Young England. A Play in Two Periods.
With Six Illustrations.
First edition, first impression. Scarce in the dust jacket. The publisher’s retained copy with their stamp to the front pastedown. Young England was universally panned by critics on its debut and was deemed the worst play to have appeared on the London stage in decades, but it went on to entertain packed houses for nearly a year. Audiences discovered that this perfectly serious, melodramatic and patriotic hymn of praise to “Young England” in general, and the Boy and Girl Guides in particular, was so excruciatingly bad that it was good. They memorised lines to join in with the cast, calling out alternative lines, giving stage directions and generally falling about laughing as they burlesqued the piece unmercifully. It reached a point where stewards and the author himself patrolled the aisles trying to keep the audience under control. For their part the critics followed the play as it moved from theatre to theatre and happily reviewed the audience participation. When it opened at the Picadilly Theatre the Times critic wrote “The audience are definitely over-rehearsed. They speak their lines in anticipation of their cues and they have an unfortunate tendancy to hurry through their best passages without waiting for the laugh”. Quite extraordinarily the play was revived for a short run at the Holdorn Empire after the outbreak of war in 1939 and although the audience immediately took up its role: “This performance, it must be owned, fell far short of distinction”.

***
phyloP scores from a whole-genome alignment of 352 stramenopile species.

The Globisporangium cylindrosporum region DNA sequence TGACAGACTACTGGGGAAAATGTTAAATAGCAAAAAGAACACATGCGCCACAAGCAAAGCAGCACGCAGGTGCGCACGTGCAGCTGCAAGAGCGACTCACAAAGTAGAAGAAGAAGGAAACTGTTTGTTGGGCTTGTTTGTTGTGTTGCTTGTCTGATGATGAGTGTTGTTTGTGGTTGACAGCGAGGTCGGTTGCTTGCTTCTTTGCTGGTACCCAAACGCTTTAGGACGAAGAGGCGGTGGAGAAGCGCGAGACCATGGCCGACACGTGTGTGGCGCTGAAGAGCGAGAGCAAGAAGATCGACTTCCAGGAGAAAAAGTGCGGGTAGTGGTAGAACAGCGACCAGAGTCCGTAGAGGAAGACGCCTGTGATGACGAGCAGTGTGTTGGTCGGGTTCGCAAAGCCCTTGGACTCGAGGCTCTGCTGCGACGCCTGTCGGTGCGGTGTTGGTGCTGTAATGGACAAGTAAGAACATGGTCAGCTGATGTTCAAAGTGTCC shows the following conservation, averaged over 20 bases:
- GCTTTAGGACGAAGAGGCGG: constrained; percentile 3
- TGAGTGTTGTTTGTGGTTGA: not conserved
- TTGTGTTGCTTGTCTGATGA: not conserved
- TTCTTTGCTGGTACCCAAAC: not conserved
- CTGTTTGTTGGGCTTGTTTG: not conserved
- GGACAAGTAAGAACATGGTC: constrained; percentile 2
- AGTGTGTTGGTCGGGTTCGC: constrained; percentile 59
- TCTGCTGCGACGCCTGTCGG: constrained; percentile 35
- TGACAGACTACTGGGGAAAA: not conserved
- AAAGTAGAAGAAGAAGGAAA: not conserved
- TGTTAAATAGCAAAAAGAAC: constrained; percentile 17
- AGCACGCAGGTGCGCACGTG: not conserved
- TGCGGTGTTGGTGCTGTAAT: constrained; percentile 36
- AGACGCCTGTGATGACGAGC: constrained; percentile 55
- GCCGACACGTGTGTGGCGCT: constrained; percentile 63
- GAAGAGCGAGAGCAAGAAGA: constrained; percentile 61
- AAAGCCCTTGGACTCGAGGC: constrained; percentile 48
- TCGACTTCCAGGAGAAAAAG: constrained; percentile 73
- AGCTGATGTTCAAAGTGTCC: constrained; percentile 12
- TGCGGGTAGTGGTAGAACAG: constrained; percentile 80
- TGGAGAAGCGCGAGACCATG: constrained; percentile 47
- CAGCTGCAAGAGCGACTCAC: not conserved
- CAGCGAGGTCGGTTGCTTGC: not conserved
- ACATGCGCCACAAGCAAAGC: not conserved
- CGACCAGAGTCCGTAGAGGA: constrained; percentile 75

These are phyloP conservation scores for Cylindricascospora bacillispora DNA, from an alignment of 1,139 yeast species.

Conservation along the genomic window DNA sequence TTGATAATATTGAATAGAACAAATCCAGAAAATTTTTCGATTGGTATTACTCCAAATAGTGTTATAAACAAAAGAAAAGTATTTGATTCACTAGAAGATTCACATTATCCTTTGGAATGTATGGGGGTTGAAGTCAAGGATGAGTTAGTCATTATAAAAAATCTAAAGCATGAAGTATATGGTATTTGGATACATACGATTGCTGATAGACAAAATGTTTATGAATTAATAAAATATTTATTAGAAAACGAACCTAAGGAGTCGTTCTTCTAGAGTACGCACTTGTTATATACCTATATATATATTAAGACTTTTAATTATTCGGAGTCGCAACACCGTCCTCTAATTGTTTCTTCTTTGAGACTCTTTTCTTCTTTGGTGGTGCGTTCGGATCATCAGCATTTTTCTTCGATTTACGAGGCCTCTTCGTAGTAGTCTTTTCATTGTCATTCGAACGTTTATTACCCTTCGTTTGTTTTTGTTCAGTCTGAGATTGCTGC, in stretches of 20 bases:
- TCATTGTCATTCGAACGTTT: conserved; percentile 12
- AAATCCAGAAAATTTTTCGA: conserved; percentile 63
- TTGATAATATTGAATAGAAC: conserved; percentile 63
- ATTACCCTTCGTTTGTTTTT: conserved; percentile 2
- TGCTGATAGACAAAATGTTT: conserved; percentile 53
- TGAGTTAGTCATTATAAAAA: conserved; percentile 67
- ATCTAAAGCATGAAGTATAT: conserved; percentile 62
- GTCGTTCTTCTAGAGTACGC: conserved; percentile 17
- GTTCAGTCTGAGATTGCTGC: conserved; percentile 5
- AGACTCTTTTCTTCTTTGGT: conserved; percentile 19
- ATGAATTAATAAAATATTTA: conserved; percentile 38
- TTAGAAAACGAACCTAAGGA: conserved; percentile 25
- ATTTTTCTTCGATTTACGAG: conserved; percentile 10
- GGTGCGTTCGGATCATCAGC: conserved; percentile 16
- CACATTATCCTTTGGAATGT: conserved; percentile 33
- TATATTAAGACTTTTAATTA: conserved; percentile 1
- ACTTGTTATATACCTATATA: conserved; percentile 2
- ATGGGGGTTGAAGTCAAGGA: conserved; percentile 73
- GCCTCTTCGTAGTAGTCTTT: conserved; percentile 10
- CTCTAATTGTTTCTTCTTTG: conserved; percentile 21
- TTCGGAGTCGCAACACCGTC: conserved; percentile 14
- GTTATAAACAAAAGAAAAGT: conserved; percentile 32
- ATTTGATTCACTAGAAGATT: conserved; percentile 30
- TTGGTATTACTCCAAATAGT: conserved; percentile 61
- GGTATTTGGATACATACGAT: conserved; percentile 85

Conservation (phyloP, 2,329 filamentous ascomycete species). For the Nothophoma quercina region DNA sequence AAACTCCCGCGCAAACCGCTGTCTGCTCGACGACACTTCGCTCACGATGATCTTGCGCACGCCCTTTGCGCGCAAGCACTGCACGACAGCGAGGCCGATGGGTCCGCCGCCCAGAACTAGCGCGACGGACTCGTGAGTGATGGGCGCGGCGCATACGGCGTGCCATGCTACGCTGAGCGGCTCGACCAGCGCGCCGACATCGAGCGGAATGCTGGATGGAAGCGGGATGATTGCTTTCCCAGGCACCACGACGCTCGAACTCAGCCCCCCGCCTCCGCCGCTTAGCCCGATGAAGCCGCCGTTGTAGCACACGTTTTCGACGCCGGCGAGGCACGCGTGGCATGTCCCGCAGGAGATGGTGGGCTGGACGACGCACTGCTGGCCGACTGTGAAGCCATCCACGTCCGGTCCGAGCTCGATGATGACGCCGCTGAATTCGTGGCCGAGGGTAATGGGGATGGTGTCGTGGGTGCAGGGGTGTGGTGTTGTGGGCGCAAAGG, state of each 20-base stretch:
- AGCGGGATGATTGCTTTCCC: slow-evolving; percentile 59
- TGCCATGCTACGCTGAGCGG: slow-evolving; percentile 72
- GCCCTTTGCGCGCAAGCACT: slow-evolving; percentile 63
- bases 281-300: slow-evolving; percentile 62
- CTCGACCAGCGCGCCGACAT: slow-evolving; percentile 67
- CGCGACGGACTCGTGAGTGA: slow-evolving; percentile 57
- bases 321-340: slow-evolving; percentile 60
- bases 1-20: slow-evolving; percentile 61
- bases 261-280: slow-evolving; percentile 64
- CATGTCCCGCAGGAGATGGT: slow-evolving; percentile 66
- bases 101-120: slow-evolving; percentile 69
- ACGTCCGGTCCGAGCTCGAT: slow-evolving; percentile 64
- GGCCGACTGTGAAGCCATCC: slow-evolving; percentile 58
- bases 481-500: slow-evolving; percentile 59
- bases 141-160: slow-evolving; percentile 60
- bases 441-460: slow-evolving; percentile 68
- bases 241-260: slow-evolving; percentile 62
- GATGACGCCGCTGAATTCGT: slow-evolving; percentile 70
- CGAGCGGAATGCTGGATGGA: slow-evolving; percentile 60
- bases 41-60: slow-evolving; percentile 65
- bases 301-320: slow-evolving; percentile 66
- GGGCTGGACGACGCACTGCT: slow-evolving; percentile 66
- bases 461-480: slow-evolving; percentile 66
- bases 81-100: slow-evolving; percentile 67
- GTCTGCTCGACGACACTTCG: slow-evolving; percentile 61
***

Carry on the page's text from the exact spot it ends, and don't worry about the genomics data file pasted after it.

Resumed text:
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Octavo. Original brown cloth, spine lettered in blue, white, and red. With the jacket. Portrait frontispiece and 5 plates. Contents and edges slightly foxed; an excellent copy in the bright jacket with some loss and nicks to spine ends.